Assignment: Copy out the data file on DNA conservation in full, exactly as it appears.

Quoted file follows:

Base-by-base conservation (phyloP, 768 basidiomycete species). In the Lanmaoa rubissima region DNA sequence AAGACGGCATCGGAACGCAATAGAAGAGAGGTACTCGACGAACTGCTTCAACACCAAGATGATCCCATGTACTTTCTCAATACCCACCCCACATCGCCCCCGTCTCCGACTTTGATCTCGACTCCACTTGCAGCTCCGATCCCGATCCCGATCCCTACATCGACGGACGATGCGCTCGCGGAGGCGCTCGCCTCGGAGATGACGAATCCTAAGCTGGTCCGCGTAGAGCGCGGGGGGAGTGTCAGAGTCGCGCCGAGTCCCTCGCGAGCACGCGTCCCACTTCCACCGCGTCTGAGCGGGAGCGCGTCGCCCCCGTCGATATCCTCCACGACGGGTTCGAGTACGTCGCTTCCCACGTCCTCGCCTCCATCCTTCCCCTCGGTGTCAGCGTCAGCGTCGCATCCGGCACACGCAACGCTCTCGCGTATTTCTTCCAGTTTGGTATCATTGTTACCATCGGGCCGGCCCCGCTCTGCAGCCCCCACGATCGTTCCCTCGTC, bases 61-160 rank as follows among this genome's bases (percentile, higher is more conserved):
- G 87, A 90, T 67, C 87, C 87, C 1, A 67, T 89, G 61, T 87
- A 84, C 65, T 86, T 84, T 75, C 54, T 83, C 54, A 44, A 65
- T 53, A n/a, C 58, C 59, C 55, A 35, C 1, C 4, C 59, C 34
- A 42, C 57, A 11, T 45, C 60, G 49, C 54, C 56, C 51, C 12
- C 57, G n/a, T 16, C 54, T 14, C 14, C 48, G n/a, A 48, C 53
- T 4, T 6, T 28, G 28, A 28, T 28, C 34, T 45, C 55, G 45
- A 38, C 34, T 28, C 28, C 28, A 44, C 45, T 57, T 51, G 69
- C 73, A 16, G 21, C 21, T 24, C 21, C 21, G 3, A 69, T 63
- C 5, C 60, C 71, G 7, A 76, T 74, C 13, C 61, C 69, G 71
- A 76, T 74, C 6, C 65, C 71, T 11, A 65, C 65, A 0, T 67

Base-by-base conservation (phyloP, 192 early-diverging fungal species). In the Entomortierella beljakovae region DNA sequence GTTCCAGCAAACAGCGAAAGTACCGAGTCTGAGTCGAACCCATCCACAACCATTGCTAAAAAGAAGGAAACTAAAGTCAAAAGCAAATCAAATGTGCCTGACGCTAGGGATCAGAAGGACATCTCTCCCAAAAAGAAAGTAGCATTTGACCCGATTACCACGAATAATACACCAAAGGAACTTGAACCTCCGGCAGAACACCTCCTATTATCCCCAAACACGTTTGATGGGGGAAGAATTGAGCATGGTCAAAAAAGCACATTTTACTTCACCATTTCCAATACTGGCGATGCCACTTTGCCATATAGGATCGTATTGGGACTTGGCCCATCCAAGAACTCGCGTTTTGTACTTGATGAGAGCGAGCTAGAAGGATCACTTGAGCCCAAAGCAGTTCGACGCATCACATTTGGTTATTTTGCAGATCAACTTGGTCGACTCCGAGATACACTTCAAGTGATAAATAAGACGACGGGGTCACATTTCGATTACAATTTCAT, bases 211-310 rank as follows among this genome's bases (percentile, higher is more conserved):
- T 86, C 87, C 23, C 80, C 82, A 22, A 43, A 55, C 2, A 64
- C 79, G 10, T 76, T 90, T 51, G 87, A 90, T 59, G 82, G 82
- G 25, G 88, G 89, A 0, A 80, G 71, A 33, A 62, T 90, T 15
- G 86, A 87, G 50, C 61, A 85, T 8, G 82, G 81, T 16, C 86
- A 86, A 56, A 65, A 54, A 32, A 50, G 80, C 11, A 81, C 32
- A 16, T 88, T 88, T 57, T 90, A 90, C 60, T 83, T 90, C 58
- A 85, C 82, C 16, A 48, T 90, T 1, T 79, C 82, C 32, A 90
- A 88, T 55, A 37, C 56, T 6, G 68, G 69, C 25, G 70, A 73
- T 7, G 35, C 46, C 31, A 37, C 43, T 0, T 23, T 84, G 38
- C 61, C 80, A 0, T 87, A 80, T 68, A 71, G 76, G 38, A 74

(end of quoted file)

Base-by-base conservation (phyloP, 768 basidiomycete species). In the Lanmaoa rubissima region DNA sequence AAGACGGCATCGGAACGCAATAGAAGAGAGGTACTCGACGAACTGCTTCAACACCAAGATGATCCCATGTACTTTCTCAATACCCACCCCACATCGCCCCCGTCTCCGACTTTGATCTCGACTCCACTTGCAGCTCCGATCCCGATCCCGATCCCTACATCGACGGACGATGCGCTCGCGGAGGCGCTCGCCTCGGAGATGACGAATCCTAAGCTGGTCCGCGTAGAGCGCGGGGGGAGTGTCAGAGTCGCGCCGAGTCCCTCGCGAGCACGCGTCCCACTTCCACCGCGTCTGAGCGGGAGCGCGTCGCCCCCGTCGATATCCTCCACGACGGGTTCGAGTACGTCGCTTCCCACGTCCTCGCCTCCATCCTTCCCCTCGGTGTCAGCGTCAGCGTCGCATCCGGCACACGCAACGCTCTCGCGTATTTCTTCCAGTTTGGTATCATTGTTACCATCGGGCCGGCCCCGCTCTGCAGCCCCCACGATCGTTCCCTCGTC, bases 61-160 rank as follows among this genome's bases (percentile, higher is more conserved):
- G 87, A 90, T 67, C 87, C 87, C 1, A 67, T 89, G 61, T 87
- A 84, C 65, T 86, T 84, T 75, C 54, T 83, C 54, A 44, A 65
- T 53, A n/a, C 58, C 59, C 55, A 35, C 1, C 4, C 59, C 34
- A 42, C 57, A 11, T 45, C 60, G 49, C 54, C 56, C 51, C 12
- C 57, G n/a, T 16, C 54, T 14, C 14, C 48, G n/a, A 48, C 53
- T 4, T 6, T 28, G 28, A 28, T 28, C 34, T 45, C 55, G 45
- A 38, C 34, T 28, C 28, C 28, A 44, C 45, T 57, T 51, G 69
- C 73, A 16, G 21, C 21, T 24, C 21, C 21, G 3, A 69, T 63
- C 5, C 60, C 71, G 7, A 76, T 74, C 13, C 61, C 69, G 71
- A 76, T 74, C 6, C 65, C 71, T 11, A 65, C 65, A 0, T 67

Base-by-base conservation (phyloP, 192 early-diverging fungal species). In the Entomortierella beljakovae region DNA sequence GTTCCAGCAAACAGCGAAAGTACCGAGTCTGAGTCGAACCCATCCACAACCATTGCTAAAAAGAAGGAAACTAAAGTCAAAAGCAAATCAAATGTGCCTGACGCTAGGGATCAGAAGGACATCTCTCCCAAAAAGAAAGTAGCATTTGACCCGATTACCACGAATAATACACCAAAGGAACTTGAACCTCCGGCAGAACACCTCCTATTATCCCCAAACACGTTTGATGGGGGAAGAATTGAGCATGGTCAAAAAAGCACATTTTACTTCACCATTTCCAATACTGGCGATGCCACTTTGCCATATAGGATCGTATTGGGACTTGGCCCATCCAAGAACTCGCGTTTTGTACTTGATGAGAGCGAGCTAGAAGGATCACTTGAGCCCAAAGCAGTTCGACGCATCACATTTGGTTATTTTGCAGATCAACTTGGTCGACTCCGAGATACACTTCAAGTGATAAATAAGACGACGGGGTCACATTTCGATTACAATTTCAT, bases 211-310 rank as follows among this genome's bases (percentile, higher is more conserved):
- T 86, C 87, C 23, C 80, C 82, A 22, A 43, A 55, C 2, A 64
- C 79, G 10, T 76, T 90, T 51, G 87, A 90, T 59, G 82, G 82
- G 25, G 88, G 89, A 0, A 80, G 71, A 33, A 62, T 90, T 15
- G 86, A 87, G 50, C 61, A 85, T 8, G 82, G 81, T 16, C 86
- A 86, A 56, A 65, A 54, A 32, A 50, G 80, C 11, A 81, C 32
- A 16, T 88, T 88, T 57, T 90, A 90, C 60, T 83, T 90, C 58
- A 85, C 82, C 16, A 48, T 90, T 1, T 79, C 82, C 32, A 90
- A 88, T 55, A 37, C 56, T 6, G 68, G 69, C 25, G 70, A 73
- T 7, G 35, C 46, C 31, A 37, C 43, T 0, T 23, T 84, G 38
- C 61, C 80, A 0, T 87, A 80, T 68, A 71, G 76, G 38, A 74